Median Balance Is Even Worse

As mentioned above, average balance doesn’t tell the whole story. And to see how inadequate 401(k) balances continue to be for any realistic shot at retiring with dignity, it helps to look at median balance. Actually, it hurts to look! At $24,713, the median is even worse than the average. (7)

If you think the median number is shockingly low, consider this—a 2016 study by GoBankingRates.com reported that nearly three in five Americans have less than $10,000 saved for retirement. (8) And fully a third don’t have a dime for a nest egg. In a word, most Americans have little or nothing saved.

Despite 40 years of investment by employers and their teams since the creation of the 401(k), retirement balances simply aren’t getting much better with time. Any way you look at it, Americans are failing spectacularly to plan for retirement.

Why Are Savings Participation and Contributions So Low?

Why are savings rates so low, with many investing nothing at all? It isn’t that people don’t want to save—it’s that they don’t have any money to put toward retirement! Bad financial habits drain all of their income long before they can even think of investing. A look at the typical employee’s finances tells you why:

  • 78% are living paycheck to paycheck. (9)
  • Over seven in ten carry some form of debt.
  • One quarter of workers failed to make ends meet every month over the past year.
  • In the same period, nearly two out of five workers report they’ve reduced 401(k) contributions and or personal savings.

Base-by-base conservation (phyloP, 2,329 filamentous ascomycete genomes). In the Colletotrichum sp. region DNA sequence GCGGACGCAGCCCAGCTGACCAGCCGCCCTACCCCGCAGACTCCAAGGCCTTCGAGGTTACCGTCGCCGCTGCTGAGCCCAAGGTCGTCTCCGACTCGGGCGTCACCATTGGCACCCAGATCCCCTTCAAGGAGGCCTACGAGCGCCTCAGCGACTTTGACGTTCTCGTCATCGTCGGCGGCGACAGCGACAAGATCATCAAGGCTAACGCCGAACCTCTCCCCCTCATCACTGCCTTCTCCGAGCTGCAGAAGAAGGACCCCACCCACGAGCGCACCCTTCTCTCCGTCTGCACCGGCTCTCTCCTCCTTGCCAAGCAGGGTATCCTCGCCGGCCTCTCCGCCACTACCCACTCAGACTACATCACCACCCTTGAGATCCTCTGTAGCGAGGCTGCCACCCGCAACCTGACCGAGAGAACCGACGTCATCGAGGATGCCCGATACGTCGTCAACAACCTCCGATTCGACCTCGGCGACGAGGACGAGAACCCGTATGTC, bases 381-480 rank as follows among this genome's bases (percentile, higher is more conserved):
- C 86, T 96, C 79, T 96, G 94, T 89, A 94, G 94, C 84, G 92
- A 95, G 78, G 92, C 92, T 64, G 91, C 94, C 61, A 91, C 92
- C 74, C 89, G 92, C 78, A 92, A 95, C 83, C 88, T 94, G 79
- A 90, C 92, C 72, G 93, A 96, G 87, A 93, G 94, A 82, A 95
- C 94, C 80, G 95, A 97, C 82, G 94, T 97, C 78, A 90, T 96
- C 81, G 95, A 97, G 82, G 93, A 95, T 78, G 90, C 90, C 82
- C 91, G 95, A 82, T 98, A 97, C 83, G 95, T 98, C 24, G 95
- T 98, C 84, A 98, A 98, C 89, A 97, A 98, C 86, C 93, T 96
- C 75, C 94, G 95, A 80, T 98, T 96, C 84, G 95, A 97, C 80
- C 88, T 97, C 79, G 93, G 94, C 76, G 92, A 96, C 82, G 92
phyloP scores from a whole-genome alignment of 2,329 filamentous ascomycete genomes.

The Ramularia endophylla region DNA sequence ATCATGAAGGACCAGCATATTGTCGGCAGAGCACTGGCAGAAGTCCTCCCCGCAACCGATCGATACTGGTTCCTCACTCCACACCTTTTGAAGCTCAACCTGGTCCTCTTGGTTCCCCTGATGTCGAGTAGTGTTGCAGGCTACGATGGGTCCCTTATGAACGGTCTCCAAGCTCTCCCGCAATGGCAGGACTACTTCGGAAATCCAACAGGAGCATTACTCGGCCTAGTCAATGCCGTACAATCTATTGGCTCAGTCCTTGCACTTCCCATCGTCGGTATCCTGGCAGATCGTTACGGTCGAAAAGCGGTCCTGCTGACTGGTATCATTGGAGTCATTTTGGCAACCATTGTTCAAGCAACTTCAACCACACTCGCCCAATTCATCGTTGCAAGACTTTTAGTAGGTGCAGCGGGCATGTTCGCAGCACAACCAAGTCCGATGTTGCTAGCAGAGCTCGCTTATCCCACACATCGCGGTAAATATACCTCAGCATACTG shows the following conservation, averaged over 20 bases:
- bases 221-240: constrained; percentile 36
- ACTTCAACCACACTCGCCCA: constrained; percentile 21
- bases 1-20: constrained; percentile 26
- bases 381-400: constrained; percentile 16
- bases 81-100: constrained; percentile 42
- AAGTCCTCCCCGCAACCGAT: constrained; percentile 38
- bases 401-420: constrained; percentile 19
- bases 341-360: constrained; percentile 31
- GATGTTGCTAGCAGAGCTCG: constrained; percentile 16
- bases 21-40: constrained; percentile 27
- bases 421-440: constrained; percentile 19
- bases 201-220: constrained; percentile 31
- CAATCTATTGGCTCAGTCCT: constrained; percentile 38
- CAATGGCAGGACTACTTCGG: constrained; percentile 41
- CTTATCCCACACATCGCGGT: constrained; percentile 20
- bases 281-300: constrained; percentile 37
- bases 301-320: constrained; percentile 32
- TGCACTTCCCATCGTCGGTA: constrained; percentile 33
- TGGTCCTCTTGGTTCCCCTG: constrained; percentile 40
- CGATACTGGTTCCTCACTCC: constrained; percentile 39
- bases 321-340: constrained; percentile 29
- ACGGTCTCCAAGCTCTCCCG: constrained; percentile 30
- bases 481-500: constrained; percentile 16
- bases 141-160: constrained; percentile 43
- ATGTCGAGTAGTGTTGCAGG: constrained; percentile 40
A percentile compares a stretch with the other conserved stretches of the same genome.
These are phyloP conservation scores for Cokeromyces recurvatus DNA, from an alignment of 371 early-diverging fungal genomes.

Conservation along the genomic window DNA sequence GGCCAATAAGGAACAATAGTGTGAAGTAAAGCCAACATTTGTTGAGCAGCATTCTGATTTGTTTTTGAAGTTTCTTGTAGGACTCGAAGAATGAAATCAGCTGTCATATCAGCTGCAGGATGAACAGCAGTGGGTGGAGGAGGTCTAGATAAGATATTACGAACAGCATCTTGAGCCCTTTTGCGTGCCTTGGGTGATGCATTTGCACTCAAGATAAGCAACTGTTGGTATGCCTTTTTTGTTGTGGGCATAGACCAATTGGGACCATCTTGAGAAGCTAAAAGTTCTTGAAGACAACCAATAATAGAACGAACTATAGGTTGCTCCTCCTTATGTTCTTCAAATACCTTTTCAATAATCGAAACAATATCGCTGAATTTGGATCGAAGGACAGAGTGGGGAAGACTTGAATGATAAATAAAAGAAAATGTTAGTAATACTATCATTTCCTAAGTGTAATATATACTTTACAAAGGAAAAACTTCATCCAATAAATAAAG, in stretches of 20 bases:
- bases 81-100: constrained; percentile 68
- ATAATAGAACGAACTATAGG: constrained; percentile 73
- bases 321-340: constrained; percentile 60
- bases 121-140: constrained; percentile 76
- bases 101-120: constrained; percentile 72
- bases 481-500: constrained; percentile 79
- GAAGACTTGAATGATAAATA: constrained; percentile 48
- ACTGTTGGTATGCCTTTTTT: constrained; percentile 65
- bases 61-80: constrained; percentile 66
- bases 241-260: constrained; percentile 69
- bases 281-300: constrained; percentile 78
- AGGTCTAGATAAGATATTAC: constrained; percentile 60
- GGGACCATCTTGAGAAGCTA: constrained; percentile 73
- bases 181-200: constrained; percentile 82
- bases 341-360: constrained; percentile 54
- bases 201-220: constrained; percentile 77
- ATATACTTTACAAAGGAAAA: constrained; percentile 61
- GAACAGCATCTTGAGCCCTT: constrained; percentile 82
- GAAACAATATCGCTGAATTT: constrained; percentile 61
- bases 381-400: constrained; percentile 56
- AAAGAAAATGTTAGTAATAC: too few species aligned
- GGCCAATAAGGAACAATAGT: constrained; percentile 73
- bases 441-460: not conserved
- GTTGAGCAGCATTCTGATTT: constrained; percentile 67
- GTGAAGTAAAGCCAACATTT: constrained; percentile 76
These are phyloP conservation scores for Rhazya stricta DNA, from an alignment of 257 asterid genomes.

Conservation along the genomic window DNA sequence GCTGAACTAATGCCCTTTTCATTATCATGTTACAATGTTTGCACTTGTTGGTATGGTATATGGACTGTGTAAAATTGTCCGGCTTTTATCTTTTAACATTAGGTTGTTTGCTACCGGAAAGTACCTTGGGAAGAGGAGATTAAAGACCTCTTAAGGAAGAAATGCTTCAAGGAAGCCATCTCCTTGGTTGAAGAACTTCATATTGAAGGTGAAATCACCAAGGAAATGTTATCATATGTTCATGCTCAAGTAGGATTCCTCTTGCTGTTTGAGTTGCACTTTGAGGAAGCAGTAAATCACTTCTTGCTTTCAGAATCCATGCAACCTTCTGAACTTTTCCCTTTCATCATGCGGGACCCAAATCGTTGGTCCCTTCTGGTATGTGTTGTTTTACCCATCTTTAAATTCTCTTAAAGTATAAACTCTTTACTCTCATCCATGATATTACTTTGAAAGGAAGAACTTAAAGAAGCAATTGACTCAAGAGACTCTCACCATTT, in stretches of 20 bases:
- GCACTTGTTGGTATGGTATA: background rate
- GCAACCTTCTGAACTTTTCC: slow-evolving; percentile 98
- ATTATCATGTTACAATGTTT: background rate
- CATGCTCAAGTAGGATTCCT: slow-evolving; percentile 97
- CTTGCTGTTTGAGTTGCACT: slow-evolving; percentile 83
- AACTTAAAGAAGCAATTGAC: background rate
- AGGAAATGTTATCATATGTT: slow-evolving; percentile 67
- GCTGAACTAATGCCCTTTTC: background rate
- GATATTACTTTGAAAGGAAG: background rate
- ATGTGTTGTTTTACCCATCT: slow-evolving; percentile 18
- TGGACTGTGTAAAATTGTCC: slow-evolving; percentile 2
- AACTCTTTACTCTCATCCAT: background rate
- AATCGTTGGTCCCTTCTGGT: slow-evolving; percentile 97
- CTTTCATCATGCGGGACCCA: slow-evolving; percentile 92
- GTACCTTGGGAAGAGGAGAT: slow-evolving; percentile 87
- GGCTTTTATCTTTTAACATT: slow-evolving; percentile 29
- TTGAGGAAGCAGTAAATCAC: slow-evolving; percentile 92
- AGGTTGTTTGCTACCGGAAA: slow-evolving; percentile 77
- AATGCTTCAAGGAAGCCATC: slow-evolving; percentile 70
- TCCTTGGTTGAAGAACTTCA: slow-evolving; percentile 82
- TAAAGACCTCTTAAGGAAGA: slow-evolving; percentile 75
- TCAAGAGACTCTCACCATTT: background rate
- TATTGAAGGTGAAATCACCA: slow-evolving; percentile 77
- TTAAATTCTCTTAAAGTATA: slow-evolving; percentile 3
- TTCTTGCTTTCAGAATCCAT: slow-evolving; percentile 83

• 20% have missed payment on some bills in the past year.
  • Over a quarter of employees save nothing on a monthly basis

And here’s something else to consider about the average worker’s financial troubles: Many employers mistakenly assume their workers earn far too much to be in any difficulty with their money. But the same study showed that even among employees who make six figures annually, almost 10% struggle to make ends meet.

What the Widespread Lack of Financial Wellness Means for You

Many of the people you employ are in a personal finance crisis, which in turn impacts the health of your business. Your employees are hurtling toward their golden years with little to no money. And with 56% believing they will always be in debt, it makes for the perfect storm: high debt, no expectation of change, and a distracted employee with low morale and productivity. (10)

That 56% is significant. An employee saddled with debt sends a large chunk of their paycheck right back out the door to payments and high interest rates. Once they cover living expenses, they are lucky to have any money left to invest, and that’s before any emergencies come up.

It’s no wonder your employees aren’t saving more! These are definitely big problems, but they are actually just the symptoms of a much deeper issue. Lacking a basic understanding of how to control their money, your employees are drowning in money woes and it’s harming their productivity!

You can help your employees stop their paycheck-to-paycheck lifestyle and achieve real financial wellness in their lives with a financial benefits program that begins by teaching the basics of budgeting, saving and debt elimination.

With solid financial-foundation tools, your employees will discover that it’s easy to invest that recommended 15% in their 401(k)s. As a natural result, you’ll see higher participation and contribution rates in your retirement plan. It’s a change that can help your business and your team.